Shares in Mineral Resources hit a six week high yesterday after the company revealed that it is looking to bring in a minority partner to fund the processing of lithium ore from its Wodinga project in Western Australia’s Pilbara region.
The minority interest could be as high as 49% and Mineral Resources (MinRes) wants to do the deal to allow it to expand its mining services operation, instead of being a pure miner.
Some media reports claim the company could raise $1 billion or thereabouts by the sale of 49%.
The shares rose 2.4% to $18.44, the highest since March 22. But that still left them down more than 12% year to date.
News of the potential sale came on top of news that MinRes revealed a 20% upgrade to its resource at Wodgina to 233 million tonnes at 1.21% lithium oxide with a probable reserve in its Casserite pit of 142.4 million tonnes at 1.19% lithium oxide.
"This reserve supports a mine life of almost 30 years at a production rate of 5.65 million tonnes per annum (Mtpa), with additional exploration upside remaining<“ MinRes said yesterday.
Managing director Chris Ellison said the sales process was in line with the company’s strategy of investing in early-stage projects, adding significant value and then seeking equity partners to share in the value from a full development plan.
“With a resource capable of underpinning a 30-year lithium operation, Wodgina is ideally positioned to become a globally significant producer of high-grade lithium products,” he said.
“The decision to embark on a process to sell a minority interest in Wodgina will allow MRL to focus on its core strategy of being a world-leading mining services provider at the same time as having like-minded strategic partners invest with us to fully unlock Wodgina’s lithium potential.
But Mr Ellison made it clear MinRes would only introduce project partners if acceptable terms could be secured. He said that if that didn’t happen, the company had the capacity to finance and implement its downstream processing strategy at Wodgina on its own.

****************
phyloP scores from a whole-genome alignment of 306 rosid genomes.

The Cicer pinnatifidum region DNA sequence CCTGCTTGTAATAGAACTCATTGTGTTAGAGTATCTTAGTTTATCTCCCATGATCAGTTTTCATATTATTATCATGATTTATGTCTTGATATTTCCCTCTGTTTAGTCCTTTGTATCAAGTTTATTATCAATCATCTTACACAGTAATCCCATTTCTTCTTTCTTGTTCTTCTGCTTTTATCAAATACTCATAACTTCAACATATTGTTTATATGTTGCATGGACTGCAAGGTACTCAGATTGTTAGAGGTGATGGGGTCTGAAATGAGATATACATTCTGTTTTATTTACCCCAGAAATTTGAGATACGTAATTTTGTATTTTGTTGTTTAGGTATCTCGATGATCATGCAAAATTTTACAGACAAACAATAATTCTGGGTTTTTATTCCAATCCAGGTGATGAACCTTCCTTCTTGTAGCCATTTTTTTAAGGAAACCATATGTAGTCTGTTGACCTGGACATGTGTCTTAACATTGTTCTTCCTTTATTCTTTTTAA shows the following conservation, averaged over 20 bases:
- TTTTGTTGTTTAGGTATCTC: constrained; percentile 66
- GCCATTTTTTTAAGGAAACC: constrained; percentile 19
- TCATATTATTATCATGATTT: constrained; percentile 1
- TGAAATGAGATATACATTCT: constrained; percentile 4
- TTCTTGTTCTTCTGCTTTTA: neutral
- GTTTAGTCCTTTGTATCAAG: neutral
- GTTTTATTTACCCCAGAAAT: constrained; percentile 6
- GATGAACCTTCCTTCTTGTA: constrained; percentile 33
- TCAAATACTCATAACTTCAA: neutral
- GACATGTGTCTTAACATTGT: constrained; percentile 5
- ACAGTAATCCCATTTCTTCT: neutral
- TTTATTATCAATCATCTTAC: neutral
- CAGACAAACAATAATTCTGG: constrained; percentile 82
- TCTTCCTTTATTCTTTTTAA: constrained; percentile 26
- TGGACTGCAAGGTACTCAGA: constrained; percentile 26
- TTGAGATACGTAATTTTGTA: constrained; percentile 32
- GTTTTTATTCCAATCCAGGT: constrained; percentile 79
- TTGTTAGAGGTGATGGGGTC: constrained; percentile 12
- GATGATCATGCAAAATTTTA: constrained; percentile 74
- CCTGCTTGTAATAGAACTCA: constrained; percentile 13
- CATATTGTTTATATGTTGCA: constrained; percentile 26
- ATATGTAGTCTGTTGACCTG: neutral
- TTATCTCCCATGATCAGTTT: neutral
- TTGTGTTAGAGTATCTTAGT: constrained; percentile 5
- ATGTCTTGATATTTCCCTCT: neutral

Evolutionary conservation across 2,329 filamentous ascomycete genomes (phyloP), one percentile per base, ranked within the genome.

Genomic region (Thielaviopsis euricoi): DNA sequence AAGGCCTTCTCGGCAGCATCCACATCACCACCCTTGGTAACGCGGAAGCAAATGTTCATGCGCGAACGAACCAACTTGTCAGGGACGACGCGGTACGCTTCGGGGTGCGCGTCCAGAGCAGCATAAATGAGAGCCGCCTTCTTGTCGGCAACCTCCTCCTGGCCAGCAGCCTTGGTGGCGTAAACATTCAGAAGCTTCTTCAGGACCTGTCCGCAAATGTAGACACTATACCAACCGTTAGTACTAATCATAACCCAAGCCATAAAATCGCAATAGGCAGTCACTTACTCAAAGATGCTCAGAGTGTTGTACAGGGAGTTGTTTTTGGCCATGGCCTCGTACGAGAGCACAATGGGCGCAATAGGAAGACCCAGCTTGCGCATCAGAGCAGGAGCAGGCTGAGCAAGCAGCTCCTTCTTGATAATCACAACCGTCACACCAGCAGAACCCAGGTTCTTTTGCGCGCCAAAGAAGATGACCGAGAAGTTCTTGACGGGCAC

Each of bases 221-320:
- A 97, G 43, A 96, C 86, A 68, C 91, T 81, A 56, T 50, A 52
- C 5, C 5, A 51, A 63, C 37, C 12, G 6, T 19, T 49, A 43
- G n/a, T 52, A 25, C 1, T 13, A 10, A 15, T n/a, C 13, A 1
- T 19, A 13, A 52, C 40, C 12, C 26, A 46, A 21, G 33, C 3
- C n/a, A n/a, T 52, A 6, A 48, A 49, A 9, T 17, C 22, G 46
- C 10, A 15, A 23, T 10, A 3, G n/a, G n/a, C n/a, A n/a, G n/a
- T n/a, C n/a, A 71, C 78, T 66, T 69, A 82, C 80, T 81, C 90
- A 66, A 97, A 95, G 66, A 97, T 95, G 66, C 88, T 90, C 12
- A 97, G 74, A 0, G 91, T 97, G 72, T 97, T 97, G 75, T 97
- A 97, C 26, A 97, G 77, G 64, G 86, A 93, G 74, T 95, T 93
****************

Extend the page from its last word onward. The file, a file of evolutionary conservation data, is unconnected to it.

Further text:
MinRes said it had received interest from lithium processors, battery manufacturers, international trading companies and automakers expressing interest in securing offtake agreements and direct project investment in Wodgina and the company has appointed Sydney-based lawyers, Gilbert + Tobin to help it assess competing proposals.
Under the terms of any deal, MinRes would provide complete pit to port mining services to the joint venture under a life-of-mine mining services agreement.
MinRes said yesterday it had shipped raw lithium ore to 10 customers and would produce 4 million tonnes of the so-called direct shipping ore this financial year with 5.5 million tonnes planned for next financial year.
The company said plans for its 750,000tpa spodumene plant producing a 6% lithium product was set for a staged production in October and December this year and March next year.
A pre-feasibility study is nearing completion into the potential for a 50,000-100,000 tonnes a year lithium carbonate or hydroxide plant at Wodgina, in order to integrate upstream and downstream operations and capture additional value from the lithium supply chain. That study is expected to be completed mid-year, and if board approval is given construction expected to begin later this year.